Mahlobo funnelled millions of SSA funds to Zuma, Mufamadi tells Zondo

President Jacob Zuma and Energy Minister David Mahlobo File Image: INLSA

President Jacob Zuma and Energy Minister David Mahlobo File Image: INLSA

Published Jan 26, 2021


Johannesburg - Former chairperson of the High-Level Review Panel into the State Security Agency (SSA) Sydney Mufamadi has placed former SSA minister David Mahlobo at the heart of the controversial Special Operations (SO) unit and its allegedly dubious projects, including splurging of millions of rand to former president Jacob Zuma.

This came as Mufamadi took the stand and testified on allegations of wrongdoing within the intelligence agency, with special focus on the SO.

Mufamadi’s panel report had found that there had, over the past decade, been a growing politicisation of the SSA and South Africa’s civilian intelligence community based on the factions in the ANC.

Mufamadi had described the SO within the SSA as having been a law unto itself and served the political interests of the executive under Zuma through various projects.

According to Mufamadi, his panel had learnt of “Project Commitment” of the unit, whose alleged purpose was for the financial upkeep of Zuma, with millions being covertly channelled in cash to him though former SSA minister David Mahlobo, for two years.

Mufamadi said there was an identifiable individual agent for each of the operations, who “went to the window” to receive money disbursed for the project and that the panel had secured representations from the agent who was responsible for Zuma’s funds.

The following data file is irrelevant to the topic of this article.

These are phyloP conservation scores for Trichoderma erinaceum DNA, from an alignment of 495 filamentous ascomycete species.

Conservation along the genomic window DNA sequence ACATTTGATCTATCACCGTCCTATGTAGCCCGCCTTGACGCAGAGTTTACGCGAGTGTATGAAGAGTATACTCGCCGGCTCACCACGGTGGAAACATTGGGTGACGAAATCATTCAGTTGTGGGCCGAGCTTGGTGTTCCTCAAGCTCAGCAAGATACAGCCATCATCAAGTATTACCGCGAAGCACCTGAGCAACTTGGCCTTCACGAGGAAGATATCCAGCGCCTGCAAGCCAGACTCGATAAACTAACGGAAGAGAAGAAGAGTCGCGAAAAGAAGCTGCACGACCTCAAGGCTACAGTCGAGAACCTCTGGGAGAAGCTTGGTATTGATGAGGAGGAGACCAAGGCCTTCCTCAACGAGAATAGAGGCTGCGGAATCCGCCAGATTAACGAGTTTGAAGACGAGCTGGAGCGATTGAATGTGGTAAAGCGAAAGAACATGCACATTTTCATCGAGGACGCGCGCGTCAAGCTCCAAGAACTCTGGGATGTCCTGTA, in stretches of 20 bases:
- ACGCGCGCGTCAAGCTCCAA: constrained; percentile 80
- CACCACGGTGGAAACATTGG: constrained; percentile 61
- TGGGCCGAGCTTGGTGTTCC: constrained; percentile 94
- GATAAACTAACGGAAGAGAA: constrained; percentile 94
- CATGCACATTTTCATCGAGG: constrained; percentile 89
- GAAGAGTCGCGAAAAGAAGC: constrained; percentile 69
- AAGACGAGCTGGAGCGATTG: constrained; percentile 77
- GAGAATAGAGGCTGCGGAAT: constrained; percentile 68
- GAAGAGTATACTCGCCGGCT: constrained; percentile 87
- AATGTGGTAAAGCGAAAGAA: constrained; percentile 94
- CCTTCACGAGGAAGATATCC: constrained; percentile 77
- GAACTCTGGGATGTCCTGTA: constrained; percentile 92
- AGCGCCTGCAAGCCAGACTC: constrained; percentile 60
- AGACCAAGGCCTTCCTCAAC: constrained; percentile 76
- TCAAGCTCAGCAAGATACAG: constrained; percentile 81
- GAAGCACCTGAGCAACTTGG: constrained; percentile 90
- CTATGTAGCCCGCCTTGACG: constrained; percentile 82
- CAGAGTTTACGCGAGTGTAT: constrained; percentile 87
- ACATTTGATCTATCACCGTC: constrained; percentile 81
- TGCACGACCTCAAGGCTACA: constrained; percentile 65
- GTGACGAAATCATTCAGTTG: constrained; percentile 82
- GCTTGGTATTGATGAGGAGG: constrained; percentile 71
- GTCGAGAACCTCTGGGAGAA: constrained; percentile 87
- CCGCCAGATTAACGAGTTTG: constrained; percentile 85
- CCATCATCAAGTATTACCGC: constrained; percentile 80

“We were told that the project involved providing the then president with R2.5 million per month in the 2015/16 financial year and this amount was increased to R4.5 million per month in the 2016/17 financial year,” he said.

He said that the panel, however, had not received proof that Mahlobo had indeed given the funds to Zuma.

Mufamadi said the panel had found that the SO had initiated counter operations against President Cyril Ramaphosa’s ANC presidential campaign, as well as infiltrated and weakened the “Zuma must fall” campaign in 2016.

Another project of the SO, “Project Justice”, was allegedly aimed at influencing the outcomes of cases against Zuma through the recruitment and handling of judges through bribes.

“Information provided to the panel indicated that amounts of R1.2 million and R4.5 million were routinely given from SSA and provided to Mahlobo, who it is said was responsible for handling these sources. The panel was told that the project was necessitated by a perceived need to counter the influence of judges hostile to Zuma,” Mufamadi said.

Another SO project was allegedly hatched up with a R24 million budget by the SSA to infiltrate and influence the media, dubbed “Project Wave”, and had been set up in a bid to counter bad publicity for Zuma and the country, in SA and abroad.

Mufamadi’s panel had also learnt how the SSA controversially provided a safe house, protection and funds for his upkeep to former apartheid operative Eugene de Kock after he was released from prison, where he served time for his apartheid crimes.

Mufamadi said the panel had also noted that a proclamation by Zuma, to establish the SSA as a ministry in 2009, had triggered a doctrinal shift within the intelligence agency, adding that it was part of the deliberate repurposing of the SSA and enabled secrecy and wrongdoing.

Mufamadi said a further probe was important on the allegations, but warned that some of the operations could have been a ruse for moneymaking undertakings.

Commission chairperson Deputy Chief Justice Raymond Zondo said the evidence told to Mufamadi’s panel was concerning, but pointed out that the commission had been confronted with serious allegations of financial propriety, which were difficult to prove.

Evidence leader advocate Paul Pretorius said that this week the commission would continue to hear oral evidence relating to the conduct of the SSA.

Political Bureau

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